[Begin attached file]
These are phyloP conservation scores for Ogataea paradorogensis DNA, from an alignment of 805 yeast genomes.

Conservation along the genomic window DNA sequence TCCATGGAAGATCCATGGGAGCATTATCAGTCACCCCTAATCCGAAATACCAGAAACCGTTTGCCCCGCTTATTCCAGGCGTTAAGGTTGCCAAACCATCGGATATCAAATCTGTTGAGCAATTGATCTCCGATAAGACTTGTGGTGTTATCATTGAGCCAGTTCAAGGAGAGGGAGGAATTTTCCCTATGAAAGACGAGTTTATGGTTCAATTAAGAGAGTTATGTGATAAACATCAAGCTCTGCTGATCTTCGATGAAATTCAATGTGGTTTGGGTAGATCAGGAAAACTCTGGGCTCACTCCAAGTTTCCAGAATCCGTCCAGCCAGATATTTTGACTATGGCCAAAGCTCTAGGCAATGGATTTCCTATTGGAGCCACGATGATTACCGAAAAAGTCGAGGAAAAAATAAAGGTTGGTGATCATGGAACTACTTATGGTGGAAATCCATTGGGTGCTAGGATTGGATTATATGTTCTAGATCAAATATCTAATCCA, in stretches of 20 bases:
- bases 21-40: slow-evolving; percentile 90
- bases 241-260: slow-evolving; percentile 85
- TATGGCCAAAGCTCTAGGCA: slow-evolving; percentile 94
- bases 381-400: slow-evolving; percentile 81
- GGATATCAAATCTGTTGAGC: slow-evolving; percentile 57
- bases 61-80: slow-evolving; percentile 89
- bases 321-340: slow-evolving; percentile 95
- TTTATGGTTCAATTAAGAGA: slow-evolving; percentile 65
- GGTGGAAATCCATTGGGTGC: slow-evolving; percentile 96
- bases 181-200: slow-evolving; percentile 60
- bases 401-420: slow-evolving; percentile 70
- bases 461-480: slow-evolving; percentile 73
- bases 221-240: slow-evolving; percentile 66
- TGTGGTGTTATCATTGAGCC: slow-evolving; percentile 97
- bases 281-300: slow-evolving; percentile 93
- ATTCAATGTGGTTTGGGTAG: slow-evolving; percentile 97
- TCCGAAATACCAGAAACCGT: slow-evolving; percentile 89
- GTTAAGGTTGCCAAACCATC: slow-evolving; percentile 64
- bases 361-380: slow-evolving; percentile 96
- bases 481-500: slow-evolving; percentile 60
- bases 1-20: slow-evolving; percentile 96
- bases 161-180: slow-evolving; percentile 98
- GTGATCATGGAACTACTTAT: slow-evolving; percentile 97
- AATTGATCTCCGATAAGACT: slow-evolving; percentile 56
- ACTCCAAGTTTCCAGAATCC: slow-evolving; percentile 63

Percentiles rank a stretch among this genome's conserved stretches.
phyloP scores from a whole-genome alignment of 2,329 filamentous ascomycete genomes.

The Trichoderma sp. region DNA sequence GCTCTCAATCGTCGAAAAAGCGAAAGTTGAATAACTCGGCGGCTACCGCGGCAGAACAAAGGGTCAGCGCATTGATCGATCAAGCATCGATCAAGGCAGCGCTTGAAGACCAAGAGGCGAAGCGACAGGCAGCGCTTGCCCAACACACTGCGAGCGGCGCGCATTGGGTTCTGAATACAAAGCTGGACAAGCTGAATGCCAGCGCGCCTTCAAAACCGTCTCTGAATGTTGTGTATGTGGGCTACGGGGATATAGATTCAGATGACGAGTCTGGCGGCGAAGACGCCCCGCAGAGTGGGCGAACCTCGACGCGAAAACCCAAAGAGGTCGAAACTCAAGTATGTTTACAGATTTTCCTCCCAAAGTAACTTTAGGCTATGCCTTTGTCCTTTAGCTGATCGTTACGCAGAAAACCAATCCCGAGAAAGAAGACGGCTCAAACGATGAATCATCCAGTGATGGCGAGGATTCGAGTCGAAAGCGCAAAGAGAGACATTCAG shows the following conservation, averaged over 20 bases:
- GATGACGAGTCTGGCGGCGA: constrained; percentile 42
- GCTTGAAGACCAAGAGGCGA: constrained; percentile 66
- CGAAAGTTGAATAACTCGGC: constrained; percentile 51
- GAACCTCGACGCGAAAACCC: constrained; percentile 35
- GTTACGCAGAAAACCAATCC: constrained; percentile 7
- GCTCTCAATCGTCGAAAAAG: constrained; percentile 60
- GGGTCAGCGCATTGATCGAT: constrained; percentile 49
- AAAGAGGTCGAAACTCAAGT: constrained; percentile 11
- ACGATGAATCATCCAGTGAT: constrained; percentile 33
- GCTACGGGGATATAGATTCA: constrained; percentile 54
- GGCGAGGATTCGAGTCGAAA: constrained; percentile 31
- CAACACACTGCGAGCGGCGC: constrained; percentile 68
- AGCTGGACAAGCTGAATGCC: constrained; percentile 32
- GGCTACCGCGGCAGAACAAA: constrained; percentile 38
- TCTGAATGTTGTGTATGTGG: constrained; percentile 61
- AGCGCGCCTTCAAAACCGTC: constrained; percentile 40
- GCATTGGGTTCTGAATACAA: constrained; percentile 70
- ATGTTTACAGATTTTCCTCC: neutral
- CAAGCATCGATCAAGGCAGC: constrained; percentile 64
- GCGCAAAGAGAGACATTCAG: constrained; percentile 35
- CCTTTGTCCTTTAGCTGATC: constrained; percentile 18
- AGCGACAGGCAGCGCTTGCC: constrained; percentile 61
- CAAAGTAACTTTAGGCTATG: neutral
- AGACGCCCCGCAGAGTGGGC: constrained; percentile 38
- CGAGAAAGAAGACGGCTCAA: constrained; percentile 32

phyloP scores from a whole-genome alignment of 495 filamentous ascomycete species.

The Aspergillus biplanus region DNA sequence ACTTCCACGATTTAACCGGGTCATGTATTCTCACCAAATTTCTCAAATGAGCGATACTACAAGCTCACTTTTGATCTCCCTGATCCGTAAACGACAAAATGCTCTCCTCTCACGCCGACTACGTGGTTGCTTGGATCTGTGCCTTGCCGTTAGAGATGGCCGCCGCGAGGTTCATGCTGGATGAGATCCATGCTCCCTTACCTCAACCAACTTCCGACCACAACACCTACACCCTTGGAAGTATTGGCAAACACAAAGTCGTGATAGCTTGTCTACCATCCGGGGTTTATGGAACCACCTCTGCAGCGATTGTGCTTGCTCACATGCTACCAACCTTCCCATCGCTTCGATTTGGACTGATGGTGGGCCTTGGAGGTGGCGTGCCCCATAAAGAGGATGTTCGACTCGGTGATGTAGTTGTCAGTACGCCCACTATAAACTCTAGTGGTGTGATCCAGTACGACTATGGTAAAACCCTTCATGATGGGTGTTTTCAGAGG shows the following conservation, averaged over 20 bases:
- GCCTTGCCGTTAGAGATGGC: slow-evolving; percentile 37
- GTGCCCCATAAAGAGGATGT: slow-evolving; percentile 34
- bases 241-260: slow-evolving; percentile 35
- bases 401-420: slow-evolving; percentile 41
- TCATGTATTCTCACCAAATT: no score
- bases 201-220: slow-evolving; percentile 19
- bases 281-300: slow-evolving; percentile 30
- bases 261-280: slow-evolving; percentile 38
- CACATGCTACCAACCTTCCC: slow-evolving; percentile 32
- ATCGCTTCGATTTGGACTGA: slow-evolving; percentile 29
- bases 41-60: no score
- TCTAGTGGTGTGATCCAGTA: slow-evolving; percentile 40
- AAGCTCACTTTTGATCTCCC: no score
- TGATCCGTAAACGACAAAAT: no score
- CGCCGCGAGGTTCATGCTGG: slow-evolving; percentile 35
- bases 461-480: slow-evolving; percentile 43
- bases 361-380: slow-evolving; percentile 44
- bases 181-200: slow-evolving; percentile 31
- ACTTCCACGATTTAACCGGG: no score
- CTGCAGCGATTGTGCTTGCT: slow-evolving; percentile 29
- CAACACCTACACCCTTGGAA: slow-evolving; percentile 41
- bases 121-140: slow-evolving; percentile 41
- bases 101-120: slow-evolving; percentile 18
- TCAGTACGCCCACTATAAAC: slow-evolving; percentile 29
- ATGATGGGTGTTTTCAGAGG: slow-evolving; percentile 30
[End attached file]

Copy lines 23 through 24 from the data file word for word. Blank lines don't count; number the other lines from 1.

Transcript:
- bases 1-20: slow-evolving; percentile 96
- bases 161-180: slow-evolving; percentile 98